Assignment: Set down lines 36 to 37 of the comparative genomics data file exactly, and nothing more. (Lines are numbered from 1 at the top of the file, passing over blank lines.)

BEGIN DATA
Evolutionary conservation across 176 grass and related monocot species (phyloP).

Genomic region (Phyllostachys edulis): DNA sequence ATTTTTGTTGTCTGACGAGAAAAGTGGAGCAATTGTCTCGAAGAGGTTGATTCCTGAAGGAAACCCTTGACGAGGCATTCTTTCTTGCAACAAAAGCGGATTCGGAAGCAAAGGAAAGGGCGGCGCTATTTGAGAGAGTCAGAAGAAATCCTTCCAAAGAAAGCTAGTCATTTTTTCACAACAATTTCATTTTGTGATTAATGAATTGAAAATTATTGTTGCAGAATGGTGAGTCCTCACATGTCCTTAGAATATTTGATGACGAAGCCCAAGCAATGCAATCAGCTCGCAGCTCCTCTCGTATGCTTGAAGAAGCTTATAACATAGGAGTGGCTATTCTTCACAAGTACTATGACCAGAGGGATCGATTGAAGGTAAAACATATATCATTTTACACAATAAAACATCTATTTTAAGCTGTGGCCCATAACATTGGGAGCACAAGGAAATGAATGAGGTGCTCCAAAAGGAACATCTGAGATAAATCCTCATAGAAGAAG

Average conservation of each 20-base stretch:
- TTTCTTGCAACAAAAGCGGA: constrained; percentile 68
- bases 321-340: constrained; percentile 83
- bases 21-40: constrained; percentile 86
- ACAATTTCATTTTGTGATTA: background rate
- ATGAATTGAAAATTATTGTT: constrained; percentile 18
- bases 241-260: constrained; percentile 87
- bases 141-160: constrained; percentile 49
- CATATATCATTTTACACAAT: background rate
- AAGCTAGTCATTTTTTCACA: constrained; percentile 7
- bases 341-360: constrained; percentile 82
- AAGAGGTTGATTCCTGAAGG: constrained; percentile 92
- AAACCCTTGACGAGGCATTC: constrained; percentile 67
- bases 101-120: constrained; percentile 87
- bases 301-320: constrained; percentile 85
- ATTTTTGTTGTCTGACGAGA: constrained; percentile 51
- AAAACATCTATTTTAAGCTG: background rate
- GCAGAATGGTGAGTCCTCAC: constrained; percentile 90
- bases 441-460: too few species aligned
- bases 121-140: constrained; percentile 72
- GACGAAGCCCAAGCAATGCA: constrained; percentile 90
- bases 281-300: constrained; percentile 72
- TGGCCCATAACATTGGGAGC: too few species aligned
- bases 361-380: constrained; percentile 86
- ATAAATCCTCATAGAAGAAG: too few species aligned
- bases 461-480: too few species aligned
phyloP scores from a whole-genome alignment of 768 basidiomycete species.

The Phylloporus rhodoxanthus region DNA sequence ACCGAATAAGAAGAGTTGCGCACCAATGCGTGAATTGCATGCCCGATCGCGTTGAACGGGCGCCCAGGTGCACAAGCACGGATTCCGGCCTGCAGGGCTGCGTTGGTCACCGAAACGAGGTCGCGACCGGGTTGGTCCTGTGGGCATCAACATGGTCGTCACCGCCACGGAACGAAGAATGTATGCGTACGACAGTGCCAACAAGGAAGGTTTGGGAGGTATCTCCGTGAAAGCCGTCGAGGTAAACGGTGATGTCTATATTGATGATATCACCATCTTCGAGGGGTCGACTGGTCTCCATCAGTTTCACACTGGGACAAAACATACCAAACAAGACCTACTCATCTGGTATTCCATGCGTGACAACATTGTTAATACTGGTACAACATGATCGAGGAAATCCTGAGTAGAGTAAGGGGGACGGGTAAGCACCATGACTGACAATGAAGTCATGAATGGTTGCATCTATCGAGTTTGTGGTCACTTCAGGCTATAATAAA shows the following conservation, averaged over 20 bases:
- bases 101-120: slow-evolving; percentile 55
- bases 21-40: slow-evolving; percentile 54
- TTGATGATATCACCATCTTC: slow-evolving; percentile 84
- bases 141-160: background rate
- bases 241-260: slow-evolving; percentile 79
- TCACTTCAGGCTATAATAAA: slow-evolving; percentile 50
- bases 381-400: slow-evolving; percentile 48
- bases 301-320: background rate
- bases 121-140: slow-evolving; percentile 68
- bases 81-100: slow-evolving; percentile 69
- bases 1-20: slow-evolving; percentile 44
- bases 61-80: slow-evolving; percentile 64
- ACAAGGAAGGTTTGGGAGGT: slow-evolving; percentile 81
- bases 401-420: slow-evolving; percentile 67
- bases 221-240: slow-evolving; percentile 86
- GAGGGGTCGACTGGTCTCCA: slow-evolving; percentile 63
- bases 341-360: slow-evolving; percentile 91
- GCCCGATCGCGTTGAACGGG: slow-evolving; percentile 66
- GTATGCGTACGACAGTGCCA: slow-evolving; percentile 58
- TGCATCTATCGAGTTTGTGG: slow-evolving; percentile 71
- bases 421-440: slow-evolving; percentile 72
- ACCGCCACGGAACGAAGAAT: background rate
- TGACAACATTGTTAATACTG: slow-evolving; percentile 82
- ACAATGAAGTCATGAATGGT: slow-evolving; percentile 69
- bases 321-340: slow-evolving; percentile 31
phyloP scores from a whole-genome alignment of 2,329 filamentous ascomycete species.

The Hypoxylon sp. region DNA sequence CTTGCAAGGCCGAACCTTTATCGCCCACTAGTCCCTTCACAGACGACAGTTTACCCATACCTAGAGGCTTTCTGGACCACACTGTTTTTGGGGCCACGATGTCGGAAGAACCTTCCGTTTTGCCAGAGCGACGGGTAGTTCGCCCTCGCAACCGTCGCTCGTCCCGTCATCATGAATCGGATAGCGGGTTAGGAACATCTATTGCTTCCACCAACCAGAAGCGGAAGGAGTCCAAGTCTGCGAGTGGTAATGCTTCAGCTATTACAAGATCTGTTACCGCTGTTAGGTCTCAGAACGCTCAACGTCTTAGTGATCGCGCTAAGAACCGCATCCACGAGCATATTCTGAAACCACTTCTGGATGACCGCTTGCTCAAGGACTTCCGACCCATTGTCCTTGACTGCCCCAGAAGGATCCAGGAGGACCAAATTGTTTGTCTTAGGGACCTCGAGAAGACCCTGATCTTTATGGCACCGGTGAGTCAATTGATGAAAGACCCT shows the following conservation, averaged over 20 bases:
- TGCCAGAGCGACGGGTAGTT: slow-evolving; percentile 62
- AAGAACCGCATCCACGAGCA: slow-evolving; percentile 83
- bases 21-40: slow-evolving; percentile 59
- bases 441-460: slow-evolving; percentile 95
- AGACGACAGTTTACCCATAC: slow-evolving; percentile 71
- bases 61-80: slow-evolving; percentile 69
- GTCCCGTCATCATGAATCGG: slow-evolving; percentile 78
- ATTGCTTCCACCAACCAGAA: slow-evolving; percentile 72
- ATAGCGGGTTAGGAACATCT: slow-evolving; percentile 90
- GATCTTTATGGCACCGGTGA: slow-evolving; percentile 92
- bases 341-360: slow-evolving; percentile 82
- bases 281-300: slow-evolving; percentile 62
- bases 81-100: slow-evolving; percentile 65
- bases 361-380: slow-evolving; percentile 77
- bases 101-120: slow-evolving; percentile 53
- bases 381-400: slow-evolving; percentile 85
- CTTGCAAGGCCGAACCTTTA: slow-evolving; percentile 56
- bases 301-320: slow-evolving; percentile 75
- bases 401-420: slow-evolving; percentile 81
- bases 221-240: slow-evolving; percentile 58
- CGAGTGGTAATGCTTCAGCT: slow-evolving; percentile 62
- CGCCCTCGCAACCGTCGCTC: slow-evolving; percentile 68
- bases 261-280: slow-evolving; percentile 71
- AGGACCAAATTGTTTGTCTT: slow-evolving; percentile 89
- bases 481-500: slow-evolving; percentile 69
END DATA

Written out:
- TCACTTCAGGCTATAATAAA: slow-evolving; percentile 50
- bases 381-400: slow-evolving; percentile 48